Fear

Why so angry?

October 23, 2019

A Course in Miracles

T-30.VI.1. Anger is never justified. 2 Attack has no foundation. 3 It is here escape from fear begins, and will be made complete. 4 Here is the real world given in exchange for dreams of terror. 5 For it is on this forgiveness rests, and is but natural. 6 You are not asked to offer pardon where attack is due, and would be justified. 7 For that would mean that you forgive a sin by overlooking what is really there. 8 This is not pardon. 9 For it would assume that, by responding in a way which is not justified, your pardon will become the answer to attack that has been made. 10 And thus is pardon inappropriate, by being granted where it is not due.

“Anger continued on past its usefulness becomes unjust, then dangerous… It fuels not positive activism but regression… self-righteousness. Corrosive, it feeds off itself, destroying its host in the process.” -Ursula K. Le Guin

Maria Popova:

Le Guin begins with a case study in the cultural history of anger as a tool of social change — epoch-making change she lived through and helped engender:

In the consciousness-raising days of the second wave of feminism, we made a big deal out of anger, the anger of women. We praised it and cultivated it as a virtue. We learned to boast of being angry, to swagger our rage, to play the Fury.

We were right to do so. We were telling women who believed they should patiently endure insults, injuries, and abuse that they had every reason to be angry. We were rousing people to feel and see injustice, the methodical mistreatment to which women were subjected, the almost universal disrespect of the human rights of women, and to resent and refuse it for themselves and for others. Indignation, forcibly expressed, is an appropriate response to injustice. Indignation draws strength from outrage, and outrage draws strength from rage. There is a time for anger, and that was such a time.

Anger is a useful, perhaps indispensable tool in motivating resistance to injustice. But I think it is a weapon — a tool useful only in combat and self-defense.

Le Guin considers how the uses of anger can metastasize into misuses when its aims are left uncalibrated under the ferment of time:

Anger points powerfully to the denial of rights, but the exercise of rights can’t live and thrive on anger. It lives and thrives on the dogged pursuit of justice.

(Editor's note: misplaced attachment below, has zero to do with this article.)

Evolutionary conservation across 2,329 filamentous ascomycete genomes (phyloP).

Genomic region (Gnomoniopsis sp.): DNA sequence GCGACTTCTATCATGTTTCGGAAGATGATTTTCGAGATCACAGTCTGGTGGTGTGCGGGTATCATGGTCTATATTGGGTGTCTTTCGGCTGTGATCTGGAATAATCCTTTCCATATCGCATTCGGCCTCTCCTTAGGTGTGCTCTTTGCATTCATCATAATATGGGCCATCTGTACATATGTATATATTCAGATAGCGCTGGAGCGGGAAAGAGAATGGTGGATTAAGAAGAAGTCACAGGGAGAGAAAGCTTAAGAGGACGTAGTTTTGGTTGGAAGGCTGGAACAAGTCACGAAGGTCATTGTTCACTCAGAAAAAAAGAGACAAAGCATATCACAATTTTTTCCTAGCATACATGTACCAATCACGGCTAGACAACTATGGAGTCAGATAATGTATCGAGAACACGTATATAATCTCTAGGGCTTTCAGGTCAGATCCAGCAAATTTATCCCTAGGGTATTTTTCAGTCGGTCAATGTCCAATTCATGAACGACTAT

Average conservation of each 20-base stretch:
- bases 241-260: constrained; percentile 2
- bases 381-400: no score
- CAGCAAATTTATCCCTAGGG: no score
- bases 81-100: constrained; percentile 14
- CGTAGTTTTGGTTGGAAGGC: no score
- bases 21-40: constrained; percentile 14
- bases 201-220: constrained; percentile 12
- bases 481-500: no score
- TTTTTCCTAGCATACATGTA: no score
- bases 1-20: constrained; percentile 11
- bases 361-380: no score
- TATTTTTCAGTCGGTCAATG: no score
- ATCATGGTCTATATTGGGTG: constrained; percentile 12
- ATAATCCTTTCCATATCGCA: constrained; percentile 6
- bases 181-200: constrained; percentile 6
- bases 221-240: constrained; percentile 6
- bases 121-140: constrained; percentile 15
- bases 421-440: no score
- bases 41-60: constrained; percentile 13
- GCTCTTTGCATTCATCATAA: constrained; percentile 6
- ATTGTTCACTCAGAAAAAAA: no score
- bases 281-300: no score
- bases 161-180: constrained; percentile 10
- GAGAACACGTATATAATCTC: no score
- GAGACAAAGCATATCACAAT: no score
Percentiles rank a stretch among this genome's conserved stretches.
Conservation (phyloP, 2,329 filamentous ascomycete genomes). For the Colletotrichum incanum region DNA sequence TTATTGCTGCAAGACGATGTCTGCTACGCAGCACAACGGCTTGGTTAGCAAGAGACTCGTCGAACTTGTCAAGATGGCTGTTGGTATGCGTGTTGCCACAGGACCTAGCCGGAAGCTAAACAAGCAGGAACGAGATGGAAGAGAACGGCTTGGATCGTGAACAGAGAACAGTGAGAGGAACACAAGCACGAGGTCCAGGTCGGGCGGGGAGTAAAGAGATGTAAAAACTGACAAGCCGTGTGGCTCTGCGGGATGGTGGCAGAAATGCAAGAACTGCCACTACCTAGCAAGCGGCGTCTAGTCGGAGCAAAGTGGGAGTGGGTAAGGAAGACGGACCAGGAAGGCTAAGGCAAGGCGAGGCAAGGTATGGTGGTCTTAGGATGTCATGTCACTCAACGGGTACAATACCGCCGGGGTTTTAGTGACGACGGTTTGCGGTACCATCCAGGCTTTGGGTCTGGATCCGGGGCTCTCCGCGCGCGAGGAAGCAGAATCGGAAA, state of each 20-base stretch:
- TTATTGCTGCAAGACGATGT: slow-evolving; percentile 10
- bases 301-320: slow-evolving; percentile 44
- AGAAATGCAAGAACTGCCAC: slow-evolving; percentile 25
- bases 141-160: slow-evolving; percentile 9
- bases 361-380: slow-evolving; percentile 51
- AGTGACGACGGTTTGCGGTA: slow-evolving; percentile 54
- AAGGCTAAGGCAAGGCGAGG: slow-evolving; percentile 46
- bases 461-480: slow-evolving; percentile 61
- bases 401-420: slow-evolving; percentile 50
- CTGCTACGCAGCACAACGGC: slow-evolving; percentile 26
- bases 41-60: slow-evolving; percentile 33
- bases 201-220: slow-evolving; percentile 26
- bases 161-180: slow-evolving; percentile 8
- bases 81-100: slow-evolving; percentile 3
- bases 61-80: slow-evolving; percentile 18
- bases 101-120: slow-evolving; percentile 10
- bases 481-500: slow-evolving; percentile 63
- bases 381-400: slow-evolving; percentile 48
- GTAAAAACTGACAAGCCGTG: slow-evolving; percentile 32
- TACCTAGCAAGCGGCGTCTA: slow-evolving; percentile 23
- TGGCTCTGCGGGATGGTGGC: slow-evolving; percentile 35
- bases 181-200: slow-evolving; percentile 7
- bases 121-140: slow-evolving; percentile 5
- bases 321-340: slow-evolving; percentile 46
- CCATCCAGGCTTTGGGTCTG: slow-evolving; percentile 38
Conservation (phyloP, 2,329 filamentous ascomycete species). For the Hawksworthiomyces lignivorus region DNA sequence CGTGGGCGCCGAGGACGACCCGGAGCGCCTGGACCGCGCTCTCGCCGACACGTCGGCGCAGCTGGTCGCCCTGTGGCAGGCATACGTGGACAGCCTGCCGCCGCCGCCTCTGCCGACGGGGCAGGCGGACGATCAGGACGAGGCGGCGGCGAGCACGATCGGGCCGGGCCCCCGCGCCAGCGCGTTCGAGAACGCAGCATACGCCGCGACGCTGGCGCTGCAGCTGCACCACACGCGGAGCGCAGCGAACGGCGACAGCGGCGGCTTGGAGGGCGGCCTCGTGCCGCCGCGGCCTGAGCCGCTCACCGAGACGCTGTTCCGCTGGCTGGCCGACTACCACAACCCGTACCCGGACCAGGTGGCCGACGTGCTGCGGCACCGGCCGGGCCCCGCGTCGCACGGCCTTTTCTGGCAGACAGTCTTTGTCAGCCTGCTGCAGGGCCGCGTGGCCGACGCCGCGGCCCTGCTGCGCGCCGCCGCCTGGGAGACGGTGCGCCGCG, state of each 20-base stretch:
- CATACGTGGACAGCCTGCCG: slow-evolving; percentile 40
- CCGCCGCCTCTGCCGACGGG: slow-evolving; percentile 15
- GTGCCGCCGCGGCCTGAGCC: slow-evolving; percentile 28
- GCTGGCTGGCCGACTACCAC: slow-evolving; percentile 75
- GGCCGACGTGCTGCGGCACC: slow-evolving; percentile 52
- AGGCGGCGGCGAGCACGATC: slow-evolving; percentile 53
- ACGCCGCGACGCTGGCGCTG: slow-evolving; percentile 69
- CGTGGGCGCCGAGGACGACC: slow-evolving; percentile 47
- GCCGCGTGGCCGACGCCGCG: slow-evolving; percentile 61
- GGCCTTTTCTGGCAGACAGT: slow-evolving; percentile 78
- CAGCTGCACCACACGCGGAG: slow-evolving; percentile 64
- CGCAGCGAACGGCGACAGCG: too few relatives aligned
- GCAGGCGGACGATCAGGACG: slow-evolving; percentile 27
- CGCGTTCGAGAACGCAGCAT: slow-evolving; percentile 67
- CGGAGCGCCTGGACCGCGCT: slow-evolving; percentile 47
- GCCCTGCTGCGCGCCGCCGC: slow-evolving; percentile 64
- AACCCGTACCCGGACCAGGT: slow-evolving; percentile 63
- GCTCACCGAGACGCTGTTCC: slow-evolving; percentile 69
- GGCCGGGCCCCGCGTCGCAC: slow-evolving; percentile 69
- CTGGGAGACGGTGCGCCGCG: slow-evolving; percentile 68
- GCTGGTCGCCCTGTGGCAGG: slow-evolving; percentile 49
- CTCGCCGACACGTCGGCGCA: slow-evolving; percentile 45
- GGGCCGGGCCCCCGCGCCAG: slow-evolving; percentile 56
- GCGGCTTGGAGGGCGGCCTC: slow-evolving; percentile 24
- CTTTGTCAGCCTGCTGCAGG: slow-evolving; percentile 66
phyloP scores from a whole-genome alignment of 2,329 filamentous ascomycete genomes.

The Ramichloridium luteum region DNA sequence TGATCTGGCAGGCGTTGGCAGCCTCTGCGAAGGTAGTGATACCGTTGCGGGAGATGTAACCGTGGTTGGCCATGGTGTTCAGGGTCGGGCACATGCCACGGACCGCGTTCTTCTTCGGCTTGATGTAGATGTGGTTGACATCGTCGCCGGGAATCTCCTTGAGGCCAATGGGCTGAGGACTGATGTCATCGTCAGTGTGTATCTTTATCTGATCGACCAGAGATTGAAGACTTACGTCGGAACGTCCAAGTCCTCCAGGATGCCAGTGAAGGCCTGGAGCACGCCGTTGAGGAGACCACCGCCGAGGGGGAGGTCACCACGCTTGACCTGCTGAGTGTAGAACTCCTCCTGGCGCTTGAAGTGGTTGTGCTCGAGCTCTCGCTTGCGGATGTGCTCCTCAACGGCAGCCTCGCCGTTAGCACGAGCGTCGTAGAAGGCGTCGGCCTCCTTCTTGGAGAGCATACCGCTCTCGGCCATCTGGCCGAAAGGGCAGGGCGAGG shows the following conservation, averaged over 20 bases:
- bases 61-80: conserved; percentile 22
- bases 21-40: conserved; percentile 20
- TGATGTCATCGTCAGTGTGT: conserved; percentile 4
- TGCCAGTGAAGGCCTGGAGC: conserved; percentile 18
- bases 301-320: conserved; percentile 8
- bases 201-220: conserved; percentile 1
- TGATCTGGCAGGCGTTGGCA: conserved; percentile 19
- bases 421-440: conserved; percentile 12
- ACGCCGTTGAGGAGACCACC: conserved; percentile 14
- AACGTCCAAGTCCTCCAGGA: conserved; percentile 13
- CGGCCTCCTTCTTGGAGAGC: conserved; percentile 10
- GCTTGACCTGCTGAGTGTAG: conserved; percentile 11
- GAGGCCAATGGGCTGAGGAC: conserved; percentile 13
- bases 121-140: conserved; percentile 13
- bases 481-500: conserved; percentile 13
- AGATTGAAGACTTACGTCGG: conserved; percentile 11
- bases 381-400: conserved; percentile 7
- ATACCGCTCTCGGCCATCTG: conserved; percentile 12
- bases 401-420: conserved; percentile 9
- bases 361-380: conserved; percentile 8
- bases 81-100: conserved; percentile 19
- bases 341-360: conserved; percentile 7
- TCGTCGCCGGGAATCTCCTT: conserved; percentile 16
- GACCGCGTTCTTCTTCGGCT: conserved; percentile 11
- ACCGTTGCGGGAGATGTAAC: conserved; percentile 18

[…]

Anger continued on past its usefulness becomes unjust, then dangerous. Nursed for its own sake, valued as an end in itself, it loses its goal. It fuels not positive activism but regression, obsession, vengeance, self-righteousness. Corrosive, it feeds off itself, destroying its host in the process.

A century and a half after Walt Whitman admonished that “America, if eligible at all to downfall and ruin, is eligible within herself, not without,” Le Guin adds:

The racism, misogyny, and counter-rationality of the reactionary right in American politics for the last several years is a frightening exhibition of the destructive force of anger deliberately nourished by hate, encouraged to rule thought, invited to control behavior. I hope our republic survives this orgy of self-indulgent rage.

https://www.brainpickings.org/2017/12/05/ursula-k-le-guin-no-time-to-spare-anger/

 

Champions of Democracy

October 7, 2019

Modeled after FDR’s historic 1941 speech to Congress, laureates receive honors in the following categories: freedom of speech and expression, freedom of worship, freedom from want, freedom from fear, and the freedom medal.

“Today’s political moment calls for a regrounding in Rooseveltian values, which each of this year’s laureates embodies. As FDR told our nation almost 80 years ago, we must never give up our fight for democracy.”

Roosevelt Institute Presents 2019 Four Freedoms Awards to Champions of Democracy

Oct. 5th